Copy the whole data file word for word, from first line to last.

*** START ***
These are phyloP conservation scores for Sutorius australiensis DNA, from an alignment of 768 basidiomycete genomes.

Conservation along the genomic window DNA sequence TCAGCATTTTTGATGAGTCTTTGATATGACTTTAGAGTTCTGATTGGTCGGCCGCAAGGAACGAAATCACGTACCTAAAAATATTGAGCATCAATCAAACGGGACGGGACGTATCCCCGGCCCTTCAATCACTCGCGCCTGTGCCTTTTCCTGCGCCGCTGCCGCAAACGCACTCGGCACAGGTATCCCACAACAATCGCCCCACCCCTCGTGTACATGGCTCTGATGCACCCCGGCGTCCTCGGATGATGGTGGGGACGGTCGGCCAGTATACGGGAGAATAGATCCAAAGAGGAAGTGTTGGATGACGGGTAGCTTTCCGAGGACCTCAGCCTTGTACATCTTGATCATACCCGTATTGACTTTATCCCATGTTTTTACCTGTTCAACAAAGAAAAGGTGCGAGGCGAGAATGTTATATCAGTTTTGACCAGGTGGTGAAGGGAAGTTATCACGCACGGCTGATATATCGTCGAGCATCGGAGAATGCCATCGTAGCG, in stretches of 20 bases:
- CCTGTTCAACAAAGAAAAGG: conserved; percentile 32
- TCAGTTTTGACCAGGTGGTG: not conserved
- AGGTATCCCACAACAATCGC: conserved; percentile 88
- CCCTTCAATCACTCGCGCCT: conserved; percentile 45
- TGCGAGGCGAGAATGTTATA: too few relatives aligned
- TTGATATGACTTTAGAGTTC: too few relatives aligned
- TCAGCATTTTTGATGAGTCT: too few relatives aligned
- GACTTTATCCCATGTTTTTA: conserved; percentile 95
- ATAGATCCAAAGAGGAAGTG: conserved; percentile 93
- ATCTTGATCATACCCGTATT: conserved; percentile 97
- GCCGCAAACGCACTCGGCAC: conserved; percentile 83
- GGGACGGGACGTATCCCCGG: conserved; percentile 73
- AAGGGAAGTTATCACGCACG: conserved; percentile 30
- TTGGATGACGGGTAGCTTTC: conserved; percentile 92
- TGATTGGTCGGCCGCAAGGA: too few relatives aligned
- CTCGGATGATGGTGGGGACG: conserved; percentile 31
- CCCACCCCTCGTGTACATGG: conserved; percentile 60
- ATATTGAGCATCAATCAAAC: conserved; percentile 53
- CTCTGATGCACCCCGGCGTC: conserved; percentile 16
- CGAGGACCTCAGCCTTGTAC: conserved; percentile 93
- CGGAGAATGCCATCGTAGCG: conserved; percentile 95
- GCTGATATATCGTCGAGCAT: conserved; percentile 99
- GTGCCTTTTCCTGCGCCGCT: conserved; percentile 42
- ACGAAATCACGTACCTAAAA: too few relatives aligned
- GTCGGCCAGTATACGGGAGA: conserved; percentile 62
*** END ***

These are phyloP conservation scores for Sutorius australiensis DNA, from an alignment of 768 basidiomycete genomes.

Conservation along the genomic window DNA sequence TCAGCATTTTTGATGAGTCTTTGATATGACTTTAGAGTTCTGATTGGTCGGCCGCAAGGAACGAAATCACGTACCTAAAAATATTGAGCATCAATCAAACGGGACGGGACGTATCCCCGGCCCTTCAATCACTCGCGCCTGTGCCTTTTCCTGCGCCGCTGCCGCAAACGCACTCGGCACAGGTATCCCACAACAATCGCCCCACCCCTCGTGTACATGGCTCTGATGCACCCCGGCGTCCTCGGATGATGGTGGGGACGGTCGGCCAGTATACGGGAGAATAGATCCAAAGAGGAAGTGTTGGATGACGGGTAGCTTTCCGAGGACCTCAGCCTTGTACATCTTGATCATACCCGTATTGACTTTATCCCATGTTTTTACCTGTTCAACAAAGAAAAGGTGCGAGGCGAGAATGTTATATCAGTTTTGACCAGGTGGTGAAGGGAAGTTATCACGCACGGCTGATATATCGTCGAGCATCGGAGAATGCCATCGTAGCG, in stretches of 20 bases:
- CCTGTTCAACAAAGAAAAGG: conserved; percentile 32
- TCAGTTTTGACCAGGTGGTG: not conserved
- AGGTATCCCACAACAATCGC: conserved; percentile 88
- CCCTTCAATCACTCGCGCCT: conserved; percentile 45
- TGCGAGGCGAGAATGTTATA: too few relatives aligned
- TTGATATGACTTTAGAGTTC: too few relatives aligned
- TCAGCATTTTTGATGAGTCT: too few relatives aligned
- GACTTTATCCCATGTTTTTA: conserved; percentile 95
- ATAGATCCAAAGAGGAAGTG: conserved; percentile 93
- ATCTTGATCATACCCGTATT: conserved; percentile 97
- GCCGCAAACGCACTCGGCAC: conserved; percentile 83
- GGGACGGGACGTATCCCCGG: conserved; percentile 73
- AAGGGAAGTTATCACGCACG: conserved; percentile 30
- TTGGATGACGGGTAGCTTTC: conserved; percentile 92
- TGATTGGTCGGCCGCAAGGA: too few relatives aligned
- CTCGGATGATGGTGGGGACG: conserved; percentile 31
- CCCACCCCTCGTGTACATGG: conserved; percentile 60
- ATATTGAGCATCAATCAAAC: conserved; percentile 53
- CTCTGATGCACCCCGGCGTC: conserved; percentile 16
- CGAGGACCTCAGCCTTGTAC: conserved; percentile 93
- CGGAGAATGCCATCGTAGCG: conserved; percentile 95
- GCTGATATATCGTCGAGCAT: conserved; percentile 99
- GTGCCTTTTCCTGCGCCGCT: conserved; percentile 42
- ACGAAATCACGTACCTAAAA: too few relatives aligned
- GTCGGCCAGTATACGGGAGA: conserved; percentile 62